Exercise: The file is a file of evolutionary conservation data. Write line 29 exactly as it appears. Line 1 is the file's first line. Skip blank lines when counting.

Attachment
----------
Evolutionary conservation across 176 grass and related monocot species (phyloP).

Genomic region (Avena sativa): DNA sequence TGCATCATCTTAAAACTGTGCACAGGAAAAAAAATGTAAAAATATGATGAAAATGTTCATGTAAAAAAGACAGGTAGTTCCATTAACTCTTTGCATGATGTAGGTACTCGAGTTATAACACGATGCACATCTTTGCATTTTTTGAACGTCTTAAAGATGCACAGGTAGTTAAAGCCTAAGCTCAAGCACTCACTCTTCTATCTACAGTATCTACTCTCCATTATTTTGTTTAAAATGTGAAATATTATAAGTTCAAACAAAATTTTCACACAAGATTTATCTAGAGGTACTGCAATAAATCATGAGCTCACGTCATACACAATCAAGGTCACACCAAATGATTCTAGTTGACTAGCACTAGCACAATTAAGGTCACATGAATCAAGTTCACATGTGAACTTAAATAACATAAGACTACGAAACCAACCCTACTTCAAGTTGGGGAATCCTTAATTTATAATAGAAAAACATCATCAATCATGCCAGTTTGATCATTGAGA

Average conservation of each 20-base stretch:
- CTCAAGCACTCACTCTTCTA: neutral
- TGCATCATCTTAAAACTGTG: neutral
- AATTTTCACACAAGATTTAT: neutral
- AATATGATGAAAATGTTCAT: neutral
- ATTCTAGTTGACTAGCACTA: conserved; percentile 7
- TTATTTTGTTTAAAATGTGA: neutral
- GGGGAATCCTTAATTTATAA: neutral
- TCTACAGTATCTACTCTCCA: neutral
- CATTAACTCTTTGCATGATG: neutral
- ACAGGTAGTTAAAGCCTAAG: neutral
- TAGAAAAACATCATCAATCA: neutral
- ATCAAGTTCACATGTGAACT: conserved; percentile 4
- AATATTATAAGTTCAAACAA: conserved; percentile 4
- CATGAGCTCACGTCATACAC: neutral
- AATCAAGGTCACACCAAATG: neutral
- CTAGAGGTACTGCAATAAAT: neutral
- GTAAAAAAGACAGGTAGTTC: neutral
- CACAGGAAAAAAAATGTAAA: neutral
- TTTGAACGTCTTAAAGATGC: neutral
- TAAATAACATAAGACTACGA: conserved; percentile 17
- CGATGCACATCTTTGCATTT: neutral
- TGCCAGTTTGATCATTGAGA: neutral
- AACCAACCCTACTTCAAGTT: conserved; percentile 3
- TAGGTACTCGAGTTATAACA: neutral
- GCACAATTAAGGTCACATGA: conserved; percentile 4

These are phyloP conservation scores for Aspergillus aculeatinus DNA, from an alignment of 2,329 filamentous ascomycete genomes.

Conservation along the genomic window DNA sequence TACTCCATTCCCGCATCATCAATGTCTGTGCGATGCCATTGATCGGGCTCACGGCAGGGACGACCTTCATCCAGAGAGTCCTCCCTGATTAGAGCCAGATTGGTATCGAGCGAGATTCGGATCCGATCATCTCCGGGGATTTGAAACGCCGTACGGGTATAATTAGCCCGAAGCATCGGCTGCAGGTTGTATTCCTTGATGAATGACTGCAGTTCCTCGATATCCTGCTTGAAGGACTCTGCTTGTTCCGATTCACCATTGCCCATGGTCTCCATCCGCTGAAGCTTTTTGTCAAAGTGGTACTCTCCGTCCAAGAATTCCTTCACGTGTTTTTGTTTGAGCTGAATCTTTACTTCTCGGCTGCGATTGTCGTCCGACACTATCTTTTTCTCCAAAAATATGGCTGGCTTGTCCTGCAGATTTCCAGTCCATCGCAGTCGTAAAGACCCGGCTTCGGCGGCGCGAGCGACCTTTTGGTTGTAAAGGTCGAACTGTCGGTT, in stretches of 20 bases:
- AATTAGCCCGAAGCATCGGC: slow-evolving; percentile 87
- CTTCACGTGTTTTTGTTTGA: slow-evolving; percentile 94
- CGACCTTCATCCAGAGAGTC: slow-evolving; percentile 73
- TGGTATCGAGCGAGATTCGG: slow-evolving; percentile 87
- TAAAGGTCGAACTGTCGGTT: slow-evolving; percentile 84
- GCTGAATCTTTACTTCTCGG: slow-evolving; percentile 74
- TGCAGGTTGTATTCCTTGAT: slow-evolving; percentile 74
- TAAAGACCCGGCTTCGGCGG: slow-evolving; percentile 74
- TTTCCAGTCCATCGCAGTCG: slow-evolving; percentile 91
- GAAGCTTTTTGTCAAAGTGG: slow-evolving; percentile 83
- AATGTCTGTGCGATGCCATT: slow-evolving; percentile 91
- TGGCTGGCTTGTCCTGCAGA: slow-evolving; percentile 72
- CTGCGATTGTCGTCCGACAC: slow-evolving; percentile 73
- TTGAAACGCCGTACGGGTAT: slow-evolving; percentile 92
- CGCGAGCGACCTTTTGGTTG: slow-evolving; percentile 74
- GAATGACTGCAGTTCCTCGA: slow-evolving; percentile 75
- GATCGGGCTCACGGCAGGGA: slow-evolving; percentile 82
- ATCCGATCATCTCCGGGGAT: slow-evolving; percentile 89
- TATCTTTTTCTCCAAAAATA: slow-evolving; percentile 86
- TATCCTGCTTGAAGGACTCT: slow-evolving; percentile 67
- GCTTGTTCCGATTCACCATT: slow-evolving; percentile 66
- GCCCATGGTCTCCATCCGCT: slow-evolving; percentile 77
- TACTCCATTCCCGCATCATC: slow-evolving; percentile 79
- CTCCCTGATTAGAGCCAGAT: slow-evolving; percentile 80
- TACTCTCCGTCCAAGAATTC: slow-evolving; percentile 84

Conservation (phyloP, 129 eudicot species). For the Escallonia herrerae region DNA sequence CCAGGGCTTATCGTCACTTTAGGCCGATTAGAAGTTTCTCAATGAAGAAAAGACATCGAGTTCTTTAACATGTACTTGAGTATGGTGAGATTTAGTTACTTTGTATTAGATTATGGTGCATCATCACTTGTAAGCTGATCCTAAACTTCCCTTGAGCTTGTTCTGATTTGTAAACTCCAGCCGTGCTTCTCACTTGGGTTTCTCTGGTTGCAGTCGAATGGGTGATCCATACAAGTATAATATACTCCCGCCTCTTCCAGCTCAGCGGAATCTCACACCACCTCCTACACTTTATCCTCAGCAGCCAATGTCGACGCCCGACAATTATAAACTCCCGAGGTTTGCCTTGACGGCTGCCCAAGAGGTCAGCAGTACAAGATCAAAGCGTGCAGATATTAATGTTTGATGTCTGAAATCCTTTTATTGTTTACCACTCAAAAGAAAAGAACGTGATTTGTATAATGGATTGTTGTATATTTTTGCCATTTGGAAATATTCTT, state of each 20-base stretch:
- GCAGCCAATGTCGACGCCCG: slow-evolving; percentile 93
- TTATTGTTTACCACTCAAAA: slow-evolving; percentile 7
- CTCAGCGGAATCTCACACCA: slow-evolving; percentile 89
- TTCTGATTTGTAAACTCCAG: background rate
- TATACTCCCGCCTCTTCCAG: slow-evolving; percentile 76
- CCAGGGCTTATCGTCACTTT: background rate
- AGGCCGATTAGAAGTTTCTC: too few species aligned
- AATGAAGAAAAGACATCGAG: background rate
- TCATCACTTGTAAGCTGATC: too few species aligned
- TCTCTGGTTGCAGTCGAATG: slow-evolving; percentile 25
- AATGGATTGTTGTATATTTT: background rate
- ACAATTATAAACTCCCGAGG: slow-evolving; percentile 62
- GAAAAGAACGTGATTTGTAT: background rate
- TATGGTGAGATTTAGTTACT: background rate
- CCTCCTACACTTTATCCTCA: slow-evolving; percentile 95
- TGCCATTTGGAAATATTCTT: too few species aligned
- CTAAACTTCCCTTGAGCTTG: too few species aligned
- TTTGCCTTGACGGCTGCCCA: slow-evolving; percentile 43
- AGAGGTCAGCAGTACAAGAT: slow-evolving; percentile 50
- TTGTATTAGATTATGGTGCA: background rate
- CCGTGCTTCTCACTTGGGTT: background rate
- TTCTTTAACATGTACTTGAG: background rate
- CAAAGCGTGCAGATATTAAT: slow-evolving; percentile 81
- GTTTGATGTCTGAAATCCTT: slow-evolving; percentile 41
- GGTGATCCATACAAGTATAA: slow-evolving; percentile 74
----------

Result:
These are phyloP conservation scores for Aspergillus aculeatinus DNA, from an alignment of 2,329 filamentous ascomycete genomes.